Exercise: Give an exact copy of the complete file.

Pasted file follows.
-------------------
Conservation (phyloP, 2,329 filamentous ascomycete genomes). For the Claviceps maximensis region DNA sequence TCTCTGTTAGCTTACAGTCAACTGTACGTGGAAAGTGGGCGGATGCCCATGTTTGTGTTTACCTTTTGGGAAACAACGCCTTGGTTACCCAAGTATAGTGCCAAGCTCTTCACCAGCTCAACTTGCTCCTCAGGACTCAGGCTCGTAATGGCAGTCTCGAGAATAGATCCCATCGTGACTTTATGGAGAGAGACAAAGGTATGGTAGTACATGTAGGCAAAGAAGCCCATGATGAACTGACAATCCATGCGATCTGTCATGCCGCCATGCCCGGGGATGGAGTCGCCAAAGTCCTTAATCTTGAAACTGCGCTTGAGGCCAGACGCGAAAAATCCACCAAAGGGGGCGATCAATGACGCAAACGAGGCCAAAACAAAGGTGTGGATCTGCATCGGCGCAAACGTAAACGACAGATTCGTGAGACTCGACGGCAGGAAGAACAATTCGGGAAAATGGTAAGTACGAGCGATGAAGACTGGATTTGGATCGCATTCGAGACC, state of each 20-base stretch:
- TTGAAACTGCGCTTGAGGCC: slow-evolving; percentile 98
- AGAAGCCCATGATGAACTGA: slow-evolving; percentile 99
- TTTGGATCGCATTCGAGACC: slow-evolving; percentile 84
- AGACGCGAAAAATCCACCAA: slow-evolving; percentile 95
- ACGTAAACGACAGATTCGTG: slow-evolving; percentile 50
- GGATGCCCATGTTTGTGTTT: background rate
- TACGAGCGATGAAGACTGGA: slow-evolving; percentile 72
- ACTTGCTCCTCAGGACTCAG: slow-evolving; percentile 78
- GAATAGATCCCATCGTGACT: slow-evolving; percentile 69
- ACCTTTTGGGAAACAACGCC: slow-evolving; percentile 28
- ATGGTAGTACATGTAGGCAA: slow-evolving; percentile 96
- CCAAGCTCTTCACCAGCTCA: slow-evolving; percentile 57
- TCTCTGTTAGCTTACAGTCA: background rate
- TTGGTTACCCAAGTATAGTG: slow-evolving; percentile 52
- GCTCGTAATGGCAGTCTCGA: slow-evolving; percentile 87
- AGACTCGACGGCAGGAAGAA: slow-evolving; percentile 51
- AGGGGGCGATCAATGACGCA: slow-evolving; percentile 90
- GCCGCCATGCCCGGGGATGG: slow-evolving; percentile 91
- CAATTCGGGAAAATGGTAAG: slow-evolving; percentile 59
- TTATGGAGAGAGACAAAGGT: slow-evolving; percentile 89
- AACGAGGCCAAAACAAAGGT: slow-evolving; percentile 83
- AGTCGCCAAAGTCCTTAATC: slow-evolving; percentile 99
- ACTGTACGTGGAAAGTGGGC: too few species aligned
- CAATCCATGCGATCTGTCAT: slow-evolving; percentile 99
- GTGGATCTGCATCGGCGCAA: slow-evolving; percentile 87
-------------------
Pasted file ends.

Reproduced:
Conservation (phyloP, 2,329 filamentous ascomycete genomes). For the Claviceps maximensis region DNA sequence TCTCTGTTAGCTTACAGTCAACTGTACGTGGAAAGTGGGCGGATGCCCATGTTTGTGTTTACCTTTTGGGAAACAACGCCTTGGTTACCCAAGTATAGTGCCAAGCTCTTCACCAGCTCAACTTGCTCCTCAGGACTCAGGCTCGTAATGGCAGTCTCGAGAATAGATCCCATCGTGACTTTATGGAGAGAGACAAAGGTATGGTAGTACATGTAGGCAAAGAAGCCCATGATGAACTGACAATCCATGCGATCTGTCATGCCGCCATGCCCGGGGATGGAGTCGCCAAAGTCCTTAATCTTGAAACTGCGCTTGAGGCCAGACGCGAAAAATCCACCAAAGGGGGCGATCAATGACGCAAACGAGGCCAAAACAAAGGTGTGGATCTGCATCGGCGCAAACGTAAACGACAGATTCGTGAGACTCGACGGCAGGAAGAACAATTCGGGAAAATGGTAAGTACGAGCGATGAAGACTGGATTTGGATCGCATTCGAGACC, state of each 20-base stretch:
- TTGAAACTGCGCTTGAGGCC: slow-evolving; percentile 98
- AGAAGCCCATGATGAACTGA: slow-evolving; percentile 99
- TTTGGATCGCATTCGAGACC: slow-evolving; percentile 84
- AGACGCGAAAAATCCACCAA: slow-evolving; percentile 95
- ACGTAAACGACAGATTCGTG: slow-evolving; percentile 50
- GGATGCCCATGTTTGTGTTT: background rate
- TACGAGCGATGAAGACTGGA: slow-evolving; percentile 72
- ACTTGCTCCTCAGGACTCAG: slow-evolving; percentile 78
- GAATAGATCCCATCGTGACT: slow-evolving; percentile 69
- ACCTTTTGGGAAACAACGCC: slow-evolving; percentile 28
- ATGGTAGTACATGTAGGCAA: slow-evolving; percentile 96
- CCAAGCTCTTCACCAGCTCA: slow-evolving; percentile 57
- TCTCTGTTAGCTTACAGTCA: background rate
- TTGGTTACCCAAGTATAGTG: slow-evolving; percentile 52
- GCTCGTAATGGCAGTCTCGA: slow-evolving; percentile 87
- AGACTCGACGGCAGGAAGAA: slow-evolving; percentile 51
- AGGGGGCGATCAATGACGCA: slow-evolving; percentile 90
- GCCGCCATGCCCGGGGATGG: slow-evolving; percentile 91
- CAATTCGGGAAAATGGTAAG: slow-evolving; percentile 59
- TTATGGAGAGAGACAAAGGT: slow-evolving; percentile 89
- AACGAGGCCAAAACAAAGGT: slow-evolving; percentile 83
- AGTCGCCAAAGTCCTTAATC: slow-evolving; percentile 99
- ACTGTACGTGGAAAGTGGGC: too few species aligned
- CAATCCATGCGATCTGTCAT: slow-evolving; percentile 99
- GTGGATCTGCATCGGCGCAA: slow-evolving; percentile 87